[Marxism] Occupy ATL--Some local media

Greg McDonald gregmc59 at gmail.com
Wed Oct 12 02:39:02 MDT 2011

Although the occupation in the ATL is small, it has generated much
discussion in the Atlanta area. So far the city is taking a mildly
schizophrenic hands-off approach to the folks occupying the park.



Business Pulse Survey

Sponsored by: Frazier & Deeter
'Occupy Atlanta'

Do you support the 'Occupy Atlanta' protesters?

Yes 53%

No 47%


ATLANTA -- The Police Department and Mayor's Office appear to be
taking a hands-off approach to the dozens of protesters encamped in
Woodruff Park in downtown Atlanta, even after the group led a noisy
demonstration outside the Bank of America Building.

Outfitted with signs, make-shift drums and several chants, more than
50 people marched to the Bank of America building Tuesday afternoon.
One protestor said they chose the building because it is a local
representation of their national message: speaking out against big
banks and other corporations.

During their mile-long walk up Peachtree Street, many cars honked and
waved, while police officers were stationed in several spots along the

Meanwhile, Mayor Kasim Reed said he understands the protestors' frustration.

"I think that people wanted focus and attention and passion on jobs,
and I think that the group Occupy Wall Street really is the other end
of the spectrum," he said.

Speaking before an audience Monday night during Chicago Ideas Week,
the mayor went on to say that despite the possibility of bad press
surrounding the group's stint in Woodruff Park, he believes they are
bringing much-needed energy.

"I'm really ok with it because I think the country needs more passion
and it needs a big fight."

By early evening, the group had returned to the park. It remains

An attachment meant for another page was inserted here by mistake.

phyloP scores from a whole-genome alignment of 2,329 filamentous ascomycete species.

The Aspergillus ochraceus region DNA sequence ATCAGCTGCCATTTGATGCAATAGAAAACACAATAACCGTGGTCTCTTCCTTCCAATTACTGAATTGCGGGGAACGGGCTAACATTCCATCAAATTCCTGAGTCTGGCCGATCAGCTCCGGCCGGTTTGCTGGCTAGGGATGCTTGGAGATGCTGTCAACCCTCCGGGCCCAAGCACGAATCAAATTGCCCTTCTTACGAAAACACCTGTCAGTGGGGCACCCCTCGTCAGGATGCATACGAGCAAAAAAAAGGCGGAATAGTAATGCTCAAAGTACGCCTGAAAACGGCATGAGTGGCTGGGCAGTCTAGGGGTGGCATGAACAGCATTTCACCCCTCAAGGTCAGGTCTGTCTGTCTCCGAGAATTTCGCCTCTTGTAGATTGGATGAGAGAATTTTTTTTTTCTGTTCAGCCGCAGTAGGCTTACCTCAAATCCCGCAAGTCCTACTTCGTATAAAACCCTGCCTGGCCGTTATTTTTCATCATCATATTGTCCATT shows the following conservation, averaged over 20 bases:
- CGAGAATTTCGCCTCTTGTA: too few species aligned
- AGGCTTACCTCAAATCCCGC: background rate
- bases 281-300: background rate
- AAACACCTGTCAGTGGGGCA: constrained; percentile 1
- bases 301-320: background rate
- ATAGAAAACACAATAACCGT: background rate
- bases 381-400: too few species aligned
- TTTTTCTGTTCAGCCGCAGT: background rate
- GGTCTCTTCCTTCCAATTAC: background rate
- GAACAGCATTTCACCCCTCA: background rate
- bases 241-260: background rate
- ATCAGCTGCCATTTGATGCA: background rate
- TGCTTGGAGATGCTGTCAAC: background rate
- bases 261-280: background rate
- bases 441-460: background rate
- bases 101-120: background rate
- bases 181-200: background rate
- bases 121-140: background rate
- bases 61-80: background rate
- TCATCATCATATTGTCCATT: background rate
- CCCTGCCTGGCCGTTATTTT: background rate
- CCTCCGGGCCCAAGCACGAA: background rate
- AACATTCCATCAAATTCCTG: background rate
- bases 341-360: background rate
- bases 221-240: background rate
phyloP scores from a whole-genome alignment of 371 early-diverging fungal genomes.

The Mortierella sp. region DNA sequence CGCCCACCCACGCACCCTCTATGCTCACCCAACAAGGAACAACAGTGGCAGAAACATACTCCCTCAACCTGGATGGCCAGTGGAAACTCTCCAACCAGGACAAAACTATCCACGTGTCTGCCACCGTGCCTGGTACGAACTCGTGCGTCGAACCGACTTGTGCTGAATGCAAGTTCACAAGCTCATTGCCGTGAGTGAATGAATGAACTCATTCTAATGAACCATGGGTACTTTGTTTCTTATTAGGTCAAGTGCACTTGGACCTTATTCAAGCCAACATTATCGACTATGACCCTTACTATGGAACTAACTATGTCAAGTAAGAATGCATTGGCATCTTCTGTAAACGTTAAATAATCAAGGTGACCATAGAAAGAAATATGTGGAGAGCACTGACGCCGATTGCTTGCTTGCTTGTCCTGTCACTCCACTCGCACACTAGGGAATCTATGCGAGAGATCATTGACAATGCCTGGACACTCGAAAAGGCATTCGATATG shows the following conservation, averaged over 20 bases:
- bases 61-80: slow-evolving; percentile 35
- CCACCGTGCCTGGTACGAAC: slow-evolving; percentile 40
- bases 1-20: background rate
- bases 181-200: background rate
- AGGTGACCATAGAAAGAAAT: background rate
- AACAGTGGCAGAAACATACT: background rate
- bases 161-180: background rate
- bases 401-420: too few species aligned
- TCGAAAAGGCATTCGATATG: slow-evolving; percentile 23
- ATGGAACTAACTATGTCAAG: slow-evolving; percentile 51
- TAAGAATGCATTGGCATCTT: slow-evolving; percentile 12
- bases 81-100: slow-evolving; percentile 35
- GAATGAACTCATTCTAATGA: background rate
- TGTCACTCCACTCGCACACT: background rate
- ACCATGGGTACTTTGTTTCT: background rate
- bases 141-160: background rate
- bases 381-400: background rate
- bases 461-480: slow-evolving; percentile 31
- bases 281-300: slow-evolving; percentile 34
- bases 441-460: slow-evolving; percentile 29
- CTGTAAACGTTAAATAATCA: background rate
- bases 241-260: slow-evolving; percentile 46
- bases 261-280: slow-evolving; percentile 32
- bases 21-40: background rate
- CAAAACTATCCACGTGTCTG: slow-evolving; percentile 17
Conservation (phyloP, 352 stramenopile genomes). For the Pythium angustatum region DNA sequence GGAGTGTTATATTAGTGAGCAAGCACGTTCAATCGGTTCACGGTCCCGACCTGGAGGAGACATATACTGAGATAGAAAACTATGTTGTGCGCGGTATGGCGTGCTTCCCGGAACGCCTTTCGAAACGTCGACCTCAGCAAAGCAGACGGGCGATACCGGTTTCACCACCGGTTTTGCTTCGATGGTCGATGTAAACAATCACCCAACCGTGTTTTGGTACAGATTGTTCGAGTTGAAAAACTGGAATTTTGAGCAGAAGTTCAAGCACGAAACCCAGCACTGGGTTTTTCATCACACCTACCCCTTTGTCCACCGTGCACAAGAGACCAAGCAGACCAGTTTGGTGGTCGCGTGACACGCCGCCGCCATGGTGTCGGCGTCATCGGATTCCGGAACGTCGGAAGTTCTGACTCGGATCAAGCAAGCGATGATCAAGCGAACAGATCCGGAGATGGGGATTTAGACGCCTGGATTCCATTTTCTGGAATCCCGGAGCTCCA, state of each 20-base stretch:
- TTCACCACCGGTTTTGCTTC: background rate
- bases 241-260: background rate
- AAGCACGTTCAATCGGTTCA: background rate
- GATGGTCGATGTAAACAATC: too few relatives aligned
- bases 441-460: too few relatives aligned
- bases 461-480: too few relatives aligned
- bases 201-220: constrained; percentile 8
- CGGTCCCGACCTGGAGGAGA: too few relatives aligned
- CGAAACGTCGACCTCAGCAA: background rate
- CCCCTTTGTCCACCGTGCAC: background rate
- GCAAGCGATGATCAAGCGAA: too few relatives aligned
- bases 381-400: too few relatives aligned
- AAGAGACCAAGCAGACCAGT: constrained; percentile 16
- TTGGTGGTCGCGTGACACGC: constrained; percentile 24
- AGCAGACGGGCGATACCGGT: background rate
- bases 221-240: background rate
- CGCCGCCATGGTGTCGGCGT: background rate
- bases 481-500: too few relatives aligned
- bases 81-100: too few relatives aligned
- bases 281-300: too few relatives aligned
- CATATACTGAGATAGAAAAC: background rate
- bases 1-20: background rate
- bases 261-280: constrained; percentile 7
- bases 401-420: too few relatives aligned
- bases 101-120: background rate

unclear how long they will be allowed to stay there; Woodruff Park
closes at 11pm and overnight tenting is not allowed. Atlanta police
were poised to shut down the Occupy Atlanta demonstrations Monday
night, but appeared to rethink the decision allowing protestors to
remain for yet another night.

Police stationed several dozen officers two blocks from the park,
which has been the epicenter of a grassroots protest against Wall
Street and the country's banking system.

The mayor's office said the protestors will be given a chance to leave
peacefully, but did not say how long or if the city would take action.

The demonstration, like many across the country, is an outgrowth of
the Occupy Wall Street movement that began four weeks ago in New York.

The gatherings have drawn criticism from some, including U.S. House
Majority Leader Eric Cantor who called them "mobs." While most of the
protests have been peaceful, some have been marred by scuffles with

The rallies have also drawn praise from experienced organizers
including union leaders and long-time activists. Despite a snub over
the weekend, U.S. Rep. John Lewis (D-Ga.) has said "their activism is


Occupy Atlanta | City takes hands-off approach to protests

By Christian Boone and Jeremiah McWilliams

The Atlanta Journal-Constitution

Like chess players, Atlanta city officials and the protesters
occupying Woodruff Park continued their strategic dance Tuesday, with
at least one eye on the national Occupy Wall Street movement.

Curtis Compton, ccompton at ajc.com A group of more than 100 calling